On March 27 in Berlin, Eric Wahlforss, cofounder of German music streaming company SoundCloud told an audience of politicos, entrepreneurs, and the media how important the city of London has been to SoundCloud’s success.
SoundCloud wouldn’t have grown into the widely-used music platform it is today without its London office — opened in Soho in 2008 — and London is a “crucial place” for the company to be as a global platform, Wahlforss said.
However, on Thursday this week, SoundCloud announced that it is shutting down its London office as part of a wider company restructure, despite revenues more than doubling in the past year. The company’s San Francisco office is also being shut down, leaving just its headquarters in Berlin and New York. The company’s headcount will go from 420 to around 250.
Touting London’s credentials at the UK trade mission event in March, Wahlforss said: “We raised a seed round here [in Berlin] but very quickly, however, we started going to London on a regular basis.
“London was always the more established and the more professional hub. It was where the capital was and still is to a large extent. And so that was incredibly important to us early on in the history of the company.” Many of the world’s major music labels also have a significant presence in London, including Warner Music Group, Universal Music Group, and Sony Music.
Wahlforss added: “I go there [London] regularly and it’s a crucial place for us to be as a global platform.”
But SoundCloud can no longer afford its team of approximately 20 people at an office on Stephen Street — a part of London that’s considerably more expensive than Berlin. The London office was home to engineers, lawyers, and artist relationship managers.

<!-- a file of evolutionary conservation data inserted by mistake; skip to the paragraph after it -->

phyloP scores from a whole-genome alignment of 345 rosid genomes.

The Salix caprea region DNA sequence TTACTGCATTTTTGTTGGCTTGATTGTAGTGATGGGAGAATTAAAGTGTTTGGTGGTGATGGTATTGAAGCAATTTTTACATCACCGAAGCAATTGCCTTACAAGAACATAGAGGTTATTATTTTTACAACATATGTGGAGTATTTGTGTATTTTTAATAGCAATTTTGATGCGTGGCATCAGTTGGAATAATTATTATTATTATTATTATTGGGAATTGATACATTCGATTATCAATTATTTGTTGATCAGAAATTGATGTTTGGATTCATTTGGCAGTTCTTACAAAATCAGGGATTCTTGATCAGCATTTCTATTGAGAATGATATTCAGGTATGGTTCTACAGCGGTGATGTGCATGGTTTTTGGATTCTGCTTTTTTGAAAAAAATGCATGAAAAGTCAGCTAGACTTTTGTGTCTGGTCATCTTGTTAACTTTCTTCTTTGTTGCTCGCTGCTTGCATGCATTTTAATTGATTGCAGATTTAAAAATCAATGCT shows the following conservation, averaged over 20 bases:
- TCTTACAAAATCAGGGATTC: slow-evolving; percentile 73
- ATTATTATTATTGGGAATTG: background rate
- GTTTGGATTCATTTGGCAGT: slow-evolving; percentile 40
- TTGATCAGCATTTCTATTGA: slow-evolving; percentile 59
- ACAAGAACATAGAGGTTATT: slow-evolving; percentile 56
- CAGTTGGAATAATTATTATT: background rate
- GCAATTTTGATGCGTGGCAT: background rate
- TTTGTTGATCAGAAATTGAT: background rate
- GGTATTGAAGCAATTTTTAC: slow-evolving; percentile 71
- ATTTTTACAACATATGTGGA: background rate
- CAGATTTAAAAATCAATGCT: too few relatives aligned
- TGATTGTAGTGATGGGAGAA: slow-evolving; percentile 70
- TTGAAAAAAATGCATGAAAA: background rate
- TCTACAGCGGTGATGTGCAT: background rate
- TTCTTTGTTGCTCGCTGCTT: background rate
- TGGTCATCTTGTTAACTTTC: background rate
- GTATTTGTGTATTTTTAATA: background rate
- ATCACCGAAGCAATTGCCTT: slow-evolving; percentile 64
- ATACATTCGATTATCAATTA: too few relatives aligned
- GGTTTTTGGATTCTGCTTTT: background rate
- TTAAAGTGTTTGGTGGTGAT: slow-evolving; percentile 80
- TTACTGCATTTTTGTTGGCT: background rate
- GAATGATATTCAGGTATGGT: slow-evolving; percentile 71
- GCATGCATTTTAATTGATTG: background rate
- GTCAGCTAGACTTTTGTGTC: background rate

Hailed as one of Europe’s most promising startups, SoundCloud has around 175 million listeners, who tune in to hear up-and-coming artists as well as big names, but the company remains unprofitable.
SoundCloud CEO Alex Ljung, said in a blog post on Thursday that cutting 40% of SoundCloud’s employees will work to ensure the company’s “path to long-term, independent success.”
“With more focus and a need to think about the long term, comes tough decisions,” he wrote.
“By reducing our costs and continuing our revenue growth, we’re on our path to profitability and in control of SoundCloud’s independent future.”The blog did not state how much SoundCloud expects to save from the restructuring.
SoundCloud employees in London told Business Insider on the day of the cuts that they were surprised by the scale of the redundancies, announced internally by Ljung internally via a conference call.
“It was a sudden announcement,” one employee said. “Nobody saw it coming.”
The person added: “The employees know as much information as what is available in the media. We do not actually know what is going on or what the next steps will be.”
SoundCloud has raised over $190 million (£154 million) in funding. It was considering a $1 billion (£820 million) sale, according to a Bloomberg report last July, with Spotify and Twitter rumoured to be among the potential buyers. However, a report from Recode published in March suggested that SoundCloud was considering offers in excess of $250 million (£200 million).
SoundCloud’s future has been a matter of debate for some time as the company struggles to find a reliable revenue source. SoundCloud started out as a free streaming service in 2007, which helped make it popular among new artists. It introduced advertisements in mid 2015 ahead of the launch of its $9.99 subscription service, which launched in March 2016 to compete with Spotify, Apple Music, and Amazon Music.
The last official numbers show SoundCloud incurred a €51 million (£45 million) loss in 2015, slightly higher than the €39 million (£35 million) loss it recorded in 2014. The company’s revenues in 2015 were €21. million (£19 million).